© The Authors. Published by SPIE under a Creative Commons Attribution 3.0 Unported License. Distribution or reproduction of this work in whole or in part requires full attribution of the original publication, including its DOI. Due to the high energy of extreme ultraviolet (EUV) photons, stochastic effects become more important at a constant dose when compared with deep ultraviolet exposures. Photoresists are used to transfer information from the aerial image into physical features and play an important role in the transduction of these stochastic effects. Recently, metal-oxide-based nonchemically amplified resists (non-CARs) have attracted a lot of attention. We study how the properties of these non-CARs impact the local critical dimension uniformity (LCDU) of a regular contact hole array printed with EUV lithography using Monte Carlo simulations and an analytical model. We benchmark both the simulations and the analytical model to experimental data, and then use the flexibility of both methods to systematically investigate the role of microscopic resist properties in the final LCDU. It is found that metal-oxide clusters should be <1 nm in diameter, otherwise granularity will have a significant contribution to LCDU. When varying resist properties to change the resist dose-to-size, we find that the LCDU scaling with dose depends on how the resist is modified. After performing an overall sensitivity analysis to identify the optimum scaling of LCDU with dose, we find a scaling of dose-0.5 when the development threshold is modified, and a scaling of dose-0.33 when core radius or the quantum efficiency is changed.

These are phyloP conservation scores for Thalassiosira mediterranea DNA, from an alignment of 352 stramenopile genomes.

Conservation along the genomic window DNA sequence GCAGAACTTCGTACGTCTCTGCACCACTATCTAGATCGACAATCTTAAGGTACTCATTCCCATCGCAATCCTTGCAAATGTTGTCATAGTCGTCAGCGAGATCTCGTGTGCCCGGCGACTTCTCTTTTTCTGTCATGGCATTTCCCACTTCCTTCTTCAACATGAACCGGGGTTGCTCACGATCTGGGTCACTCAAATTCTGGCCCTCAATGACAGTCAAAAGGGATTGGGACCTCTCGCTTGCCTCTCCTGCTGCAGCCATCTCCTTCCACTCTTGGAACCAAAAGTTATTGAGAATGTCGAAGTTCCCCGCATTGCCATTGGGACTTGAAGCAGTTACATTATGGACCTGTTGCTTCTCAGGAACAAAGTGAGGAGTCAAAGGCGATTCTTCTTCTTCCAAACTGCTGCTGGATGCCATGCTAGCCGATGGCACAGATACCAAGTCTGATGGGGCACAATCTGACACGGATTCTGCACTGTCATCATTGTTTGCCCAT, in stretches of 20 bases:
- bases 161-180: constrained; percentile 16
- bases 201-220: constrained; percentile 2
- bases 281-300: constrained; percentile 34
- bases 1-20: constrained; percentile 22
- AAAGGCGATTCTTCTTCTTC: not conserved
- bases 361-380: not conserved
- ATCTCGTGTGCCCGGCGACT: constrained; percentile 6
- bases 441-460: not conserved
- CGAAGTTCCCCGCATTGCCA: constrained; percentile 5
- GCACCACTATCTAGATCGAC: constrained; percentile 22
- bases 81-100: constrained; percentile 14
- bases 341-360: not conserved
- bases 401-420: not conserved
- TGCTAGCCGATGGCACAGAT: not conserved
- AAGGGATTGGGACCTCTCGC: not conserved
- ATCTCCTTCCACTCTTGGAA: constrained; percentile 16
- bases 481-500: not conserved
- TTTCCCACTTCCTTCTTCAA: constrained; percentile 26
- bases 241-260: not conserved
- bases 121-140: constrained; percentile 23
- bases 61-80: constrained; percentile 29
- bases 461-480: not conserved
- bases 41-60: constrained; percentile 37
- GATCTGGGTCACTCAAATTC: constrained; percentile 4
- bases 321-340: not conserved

Maas, R., van Lare, M.-C., Rispens, G., & Wuister, S. F. (2018). Stochastics in extreme ultraviolet lithography: investigating the role of microscopic resist properties for metal-oxide-based resists. Journal of Micro/Nanolithography, MEMS, and MOEMS, 17(04), 1. https://doi.org/10.1117/1.jmm.17.4.041003